On the second floor of the new nursing building at North Carolina Central University (NCCU) is Eagle General Hospital, the greatest hospital that has never seen a patient. In this building Roger Collins, M.S.P.H., has taught full- and part-time for 40 years.
Collins, who plans to retire – more or less – at the end of 2023, can be found most days in this simulated hospital environment where he instructs nursing students. On a Friday afternoon in October, he is sitting on a wheeled chair instructing Vivian Taylor, a student in the accelerated nursing program, in the finer points of inserting a nasogastric tube into a female patient’s stomach via her right nostril.
Taylor picks up a stethoscope. “Put alcohol on it,” Collins says. Taylor does and proceeds to explain the procedure to the patient.
To be clear, the ‘patient’ is a $10,000 - $14,000 mannikin, one of six in the ward. Though sophisticated in detail, these mannikins are more basic than their $75,000 counterparts down the hall that can talk, display dropping blood pressure when hooked up to a monitor or even give simulated birth to a plastic baby.
As Taylor asks questions, Collins stands in for the patient.
“Are you in pain?” Taylor asks.
“She has no pain but is tired of the gastric distress and all the vomiting,” Collins says.
“Do you have any allergies?” Tayor asks.
“She doesn’t have any allergies,” Collins says.
Collins, 67, has been teaching so long that some of his students have retired. Others have gone on to such positions as the president of the American Nurses Association and associate professor in nursing at UNC–Greensboro.
His interest in nursing started while he was growing up in Kinston, North Carolina. “I had weird parents,” he said. “As soon as I turned 16, they felt I needed a job to support myself.”
So Collins found work at Lenoir Memorial Hospital as a nursing assistant. After graduating high school, he enrolled at the University of North Carolina – Chapel Hill, where in 1978 he earned a bachelor’s degree in nursing. It wasn’t easy.
“Nursing school is a butt kicker,” Collins said. “I had a 3.75 grade point average in high school. In my first semester for nursing school, I made four C’s. Nothing but As and Bs before that. I thought because I was a good nursing assistant, this would serve as an excellent springboard. A nursing assistant does as told. A nurse has to continually assess the patient’s situation and make decisions regarding proper care alternatives.”
He worked as both a medical-surgical nurse and intensive care unit nurse at UNC–Chapel Hill for the next few years before returning to school in 1981, this time for a master’s degree in public health with a concentration in health administration. His plan was to go into the management end of health.
In 1983, Collins heard about an opening at NCCU for a part-time nursing instructor. He applied, was hired and four months later was promoted to full-time.
In 1990 he became a teaching nurse at Durham Regional Hospital (now part of the Duke Health System), but continued teaching part time at NCCU. In 2012, he left Duke System Durham Regional Hospital and returned to being a fulltime nursing instructor at NCCU.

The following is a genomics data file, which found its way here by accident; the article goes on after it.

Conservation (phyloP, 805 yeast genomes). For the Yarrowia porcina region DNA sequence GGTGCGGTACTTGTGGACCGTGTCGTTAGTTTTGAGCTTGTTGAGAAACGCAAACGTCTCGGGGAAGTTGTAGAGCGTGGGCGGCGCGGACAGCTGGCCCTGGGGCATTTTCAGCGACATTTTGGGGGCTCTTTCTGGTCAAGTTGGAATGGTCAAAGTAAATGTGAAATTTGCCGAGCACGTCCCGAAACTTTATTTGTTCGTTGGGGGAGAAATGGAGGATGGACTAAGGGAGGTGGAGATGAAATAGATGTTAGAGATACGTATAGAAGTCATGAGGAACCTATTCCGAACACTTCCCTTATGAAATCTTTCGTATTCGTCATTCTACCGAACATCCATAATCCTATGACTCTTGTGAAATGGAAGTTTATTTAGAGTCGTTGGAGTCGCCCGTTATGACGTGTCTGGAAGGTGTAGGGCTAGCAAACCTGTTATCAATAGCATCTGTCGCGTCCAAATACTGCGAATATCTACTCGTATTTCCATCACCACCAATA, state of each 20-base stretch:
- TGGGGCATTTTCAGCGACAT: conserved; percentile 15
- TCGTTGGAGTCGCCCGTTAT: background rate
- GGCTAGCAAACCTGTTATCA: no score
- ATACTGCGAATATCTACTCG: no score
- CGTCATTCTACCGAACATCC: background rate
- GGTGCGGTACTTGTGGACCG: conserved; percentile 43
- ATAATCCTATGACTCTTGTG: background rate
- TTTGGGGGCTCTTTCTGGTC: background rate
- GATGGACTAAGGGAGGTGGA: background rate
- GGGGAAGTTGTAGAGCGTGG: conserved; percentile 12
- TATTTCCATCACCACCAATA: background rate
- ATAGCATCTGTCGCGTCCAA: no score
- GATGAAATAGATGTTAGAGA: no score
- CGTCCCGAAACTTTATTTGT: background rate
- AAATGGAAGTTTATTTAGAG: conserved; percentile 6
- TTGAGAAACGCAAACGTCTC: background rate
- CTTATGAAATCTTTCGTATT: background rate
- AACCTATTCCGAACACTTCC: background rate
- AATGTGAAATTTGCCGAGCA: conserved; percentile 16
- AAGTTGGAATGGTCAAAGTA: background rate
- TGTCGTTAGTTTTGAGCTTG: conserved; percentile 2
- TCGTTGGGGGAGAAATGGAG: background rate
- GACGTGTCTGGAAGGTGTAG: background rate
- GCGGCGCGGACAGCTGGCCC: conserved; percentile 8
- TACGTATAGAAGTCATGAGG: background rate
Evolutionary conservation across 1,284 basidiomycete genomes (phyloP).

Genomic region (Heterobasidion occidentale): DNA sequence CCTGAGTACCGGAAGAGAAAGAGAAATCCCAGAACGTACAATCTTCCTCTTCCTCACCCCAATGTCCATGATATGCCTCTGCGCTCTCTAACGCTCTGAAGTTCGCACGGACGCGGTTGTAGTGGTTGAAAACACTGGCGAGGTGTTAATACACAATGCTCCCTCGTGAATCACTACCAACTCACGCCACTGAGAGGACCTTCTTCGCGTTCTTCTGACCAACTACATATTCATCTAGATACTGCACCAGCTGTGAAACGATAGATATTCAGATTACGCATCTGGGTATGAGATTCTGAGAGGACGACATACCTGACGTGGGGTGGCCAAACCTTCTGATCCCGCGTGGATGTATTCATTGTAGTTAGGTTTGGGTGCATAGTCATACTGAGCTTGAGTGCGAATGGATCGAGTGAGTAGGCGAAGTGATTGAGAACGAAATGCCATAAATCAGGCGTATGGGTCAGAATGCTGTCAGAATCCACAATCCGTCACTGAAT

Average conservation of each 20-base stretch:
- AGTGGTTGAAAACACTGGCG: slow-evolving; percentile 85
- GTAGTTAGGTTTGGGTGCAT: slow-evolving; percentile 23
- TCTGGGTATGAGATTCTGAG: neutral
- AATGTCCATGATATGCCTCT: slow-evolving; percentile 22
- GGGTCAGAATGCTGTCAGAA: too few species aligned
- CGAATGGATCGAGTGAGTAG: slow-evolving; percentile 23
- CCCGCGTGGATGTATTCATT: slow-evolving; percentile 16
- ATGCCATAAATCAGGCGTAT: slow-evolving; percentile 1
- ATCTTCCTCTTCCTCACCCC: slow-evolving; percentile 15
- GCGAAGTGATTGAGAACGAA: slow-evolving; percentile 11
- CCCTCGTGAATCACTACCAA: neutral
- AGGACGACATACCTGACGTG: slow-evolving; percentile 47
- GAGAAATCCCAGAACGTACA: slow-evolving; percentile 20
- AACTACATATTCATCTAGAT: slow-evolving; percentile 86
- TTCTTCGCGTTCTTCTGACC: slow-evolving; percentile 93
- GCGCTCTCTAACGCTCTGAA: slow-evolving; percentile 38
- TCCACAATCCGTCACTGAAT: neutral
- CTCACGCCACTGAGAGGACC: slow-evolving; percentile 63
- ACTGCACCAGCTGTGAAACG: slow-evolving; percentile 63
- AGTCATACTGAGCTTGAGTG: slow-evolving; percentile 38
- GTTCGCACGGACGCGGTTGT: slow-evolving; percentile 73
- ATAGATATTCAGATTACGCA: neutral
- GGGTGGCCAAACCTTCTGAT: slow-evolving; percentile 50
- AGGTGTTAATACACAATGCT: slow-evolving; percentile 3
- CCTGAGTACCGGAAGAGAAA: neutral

Eagle General Hospital varies little from a genuine hospital. Both Collins and the nursing students wear maroon or gray scrubs.
Oxygen and suction devices may be found near the hospital beds, each of which holds a ‘patient.’ To differentiate, Collins has named the mannikins after celebrities: Diana Ross, Tina Turner, Denzel Washington, Taraji Henson, Halle Berry and Angela Bassett.
Doors along the hallways have plaques with titles like Observation, Pediatric Outpatient Clinic, Maternal/Child Health Training and Intensive Care Unit.
There are long hours – it is now 3 p.m. and Taylor and two other students have been in the ward since 9 a.m.
The instruction is detailed and covers not only medical procedures but the nonmedical nuances.
“You’ll have a bad back like your instructor if you don’t raise that hospital bed,” Collins says. Taylor laughs and does so.
Its all about empathy
Over the decades, Collins has seen changes in nursing. Computers have become more important. When applying for nursing jobs, grades have become more important and face-to-face interviews less so.
What hasn’t changed is the continuing need for nurses who are not only skilled and knowledgeable in medicine but also able to empathize with patients. “Therapeutic touch, therapeutic speech,” Collins says. “Empathy. The desire to care for someone. That doesn’t get pushed like it used to.”
Referencing a TV commercial, he pulls out a credit card and holds it up. “You have to flash your ability to care for folks like a person flashes their credit card at stores.”
From the instructor, there also has to be empathy toward the nursing students. According to student Naa Adei Sanniez, Collins has it.
“He really cares about his students,” Sanniez says. “He’ll give us feedback on weaknesses and what I need to work on.”
“He spends more time than he has to,” Taylor says. “Overtime, to make sure we pass the validation. He’s constantly preaching that we have to be patient advocates, speak for them and make sure they get what they need.”
In December, Collins will retire for six months, then return part time as an instructor in both the departments of nursing and department of public health education.
In the meanwhile, he is developing a “righteous bucketlist” of recreational activities including golf and fishing.
Collins is also a gardening enthusiast, an interest he picked up in a work-study position in horticulture while at UNC-Chapel Hill. He has designed and maintained seven flower beds at his house and brought 20 plants to the new nursing building.
“I like watching things grow,” he explains. “And students grow.”